Diction, voice, tone, style: the elements of writing. For many of you, we know, sitting down to that blank page can be intimidating, and even talking about terms like “diction” can make you glaze over. But your style—the clarity and readability of your writing—is fundamental to how you communicate.
Some of you may fret that your vocabulary won’t be advanced enough to dazzle the adcom. Some of you might be used to writing in a very technical style (or not writing at all). For others, English is not your first language, and you feel uncertain about expressing yourself in it.
All of this anxiety leads some people to write in a formal, stilted style. You might recognize the markers: passive sentences; long, convoluted clauses; repetitive constructions. This artificially formal style tends to be impersonal, passive, and indirect. It hides your voice, and can be difficult, obscure, or even boring to read.
What’s the solution? Focus on fundamentals. Your goal is to communicate—writing is the medium. So work on communicating clearly.
- Don’t worry about using the fanciest or biggest words—use words that you know the meanings of and know how to use. (I always told my composition students never to use a thesaurus in isolation: it’s a great tool for finding words, but you’d better make sure you know their connotations and how to use them.)
- At the same time, do try to vary your word choice, along with your sentence structure. Choose strong, active verbs.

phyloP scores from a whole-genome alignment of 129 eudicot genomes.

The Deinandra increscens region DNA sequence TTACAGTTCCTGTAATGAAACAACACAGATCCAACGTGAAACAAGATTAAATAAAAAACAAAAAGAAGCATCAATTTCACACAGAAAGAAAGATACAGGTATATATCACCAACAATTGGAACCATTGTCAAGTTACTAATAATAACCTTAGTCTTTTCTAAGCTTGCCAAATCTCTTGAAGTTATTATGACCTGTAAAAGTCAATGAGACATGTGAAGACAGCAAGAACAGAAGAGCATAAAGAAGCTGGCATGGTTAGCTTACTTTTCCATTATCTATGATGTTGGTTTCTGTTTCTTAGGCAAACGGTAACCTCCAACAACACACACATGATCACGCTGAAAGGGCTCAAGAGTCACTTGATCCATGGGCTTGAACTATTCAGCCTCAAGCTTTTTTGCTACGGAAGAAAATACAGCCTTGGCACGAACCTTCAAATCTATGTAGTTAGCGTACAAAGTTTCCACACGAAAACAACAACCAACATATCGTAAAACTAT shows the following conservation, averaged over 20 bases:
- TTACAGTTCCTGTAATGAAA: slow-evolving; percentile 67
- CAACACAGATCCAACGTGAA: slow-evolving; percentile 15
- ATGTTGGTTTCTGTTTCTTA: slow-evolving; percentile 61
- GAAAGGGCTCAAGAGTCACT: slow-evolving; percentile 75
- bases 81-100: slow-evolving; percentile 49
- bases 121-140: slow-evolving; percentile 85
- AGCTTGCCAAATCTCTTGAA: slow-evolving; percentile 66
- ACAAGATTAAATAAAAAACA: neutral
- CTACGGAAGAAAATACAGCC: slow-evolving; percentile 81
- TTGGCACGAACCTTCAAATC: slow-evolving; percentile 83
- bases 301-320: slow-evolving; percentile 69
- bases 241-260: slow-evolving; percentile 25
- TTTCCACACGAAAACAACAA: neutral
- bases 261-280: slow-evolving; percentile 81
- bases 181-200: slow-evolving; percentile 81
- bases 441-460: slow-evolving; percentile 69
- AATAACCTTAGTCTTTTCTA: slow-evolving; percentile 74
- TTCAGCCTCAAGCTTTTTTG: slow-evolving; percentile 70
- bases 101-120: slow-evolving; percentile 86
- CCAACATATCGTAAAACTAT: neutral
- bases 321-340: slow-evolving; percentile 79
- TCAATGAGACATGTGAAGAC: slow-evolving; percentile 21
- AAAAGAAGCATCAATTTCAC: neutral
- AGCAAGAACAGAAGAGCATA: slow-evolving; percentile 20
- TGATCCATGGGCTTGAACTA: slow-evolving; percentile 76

- In a personal statement or statement of purpose, try to find a tone that’s a compromise between formality and informality. You’re not writing a casual email, but you’re also not writing an impersonal, technical document.
- You want your essay to sound like you. It’s your voice presented in a polished, refined way—because writing is different from speaking. But your voice should be there, and be clear.
- Avoid passive sentence constructions. They hide the action in your sentences, and invite repetitive phrasing and wordiness.
- Keep your reader in mind—writing clearly is a courtesy to the people who will read your essay.
- Always aim for clarity and conciseness.
One way to recognize and fix passive constructions in your writing is to use Richard Lanham’s “Paramedic Method”:
The Paramedic Method
(from Richard Lanham’s Revising Prose)
Here’s how it works:
1. Circle the prepositions.
2. Circle the “to be” forms.
3. Ask, “Where’s the action?”
4. Put this action in a simple active verb.
5. Start fast! No windups!
I think that all I can usefully say on this point is that in the normal course of their professional activities social anthropologists are usually concerned with the third of these alternatives, while the other two levels are treated as raw data for analysis.
Social anthropologists usually concentrate on the third alternative, treating the other two as raw data.
(You can find more sentences to practice on at uwc.ucf.edu, the Writing Center of the University of Central Florida.)
By Dr. Rebecca Blustein, author of Financing Your Future: Winning Fellowships, Scholarships and Awards for Grad School, Rebecca is available to help you write clear essays and personal statements that communicate and persuade.
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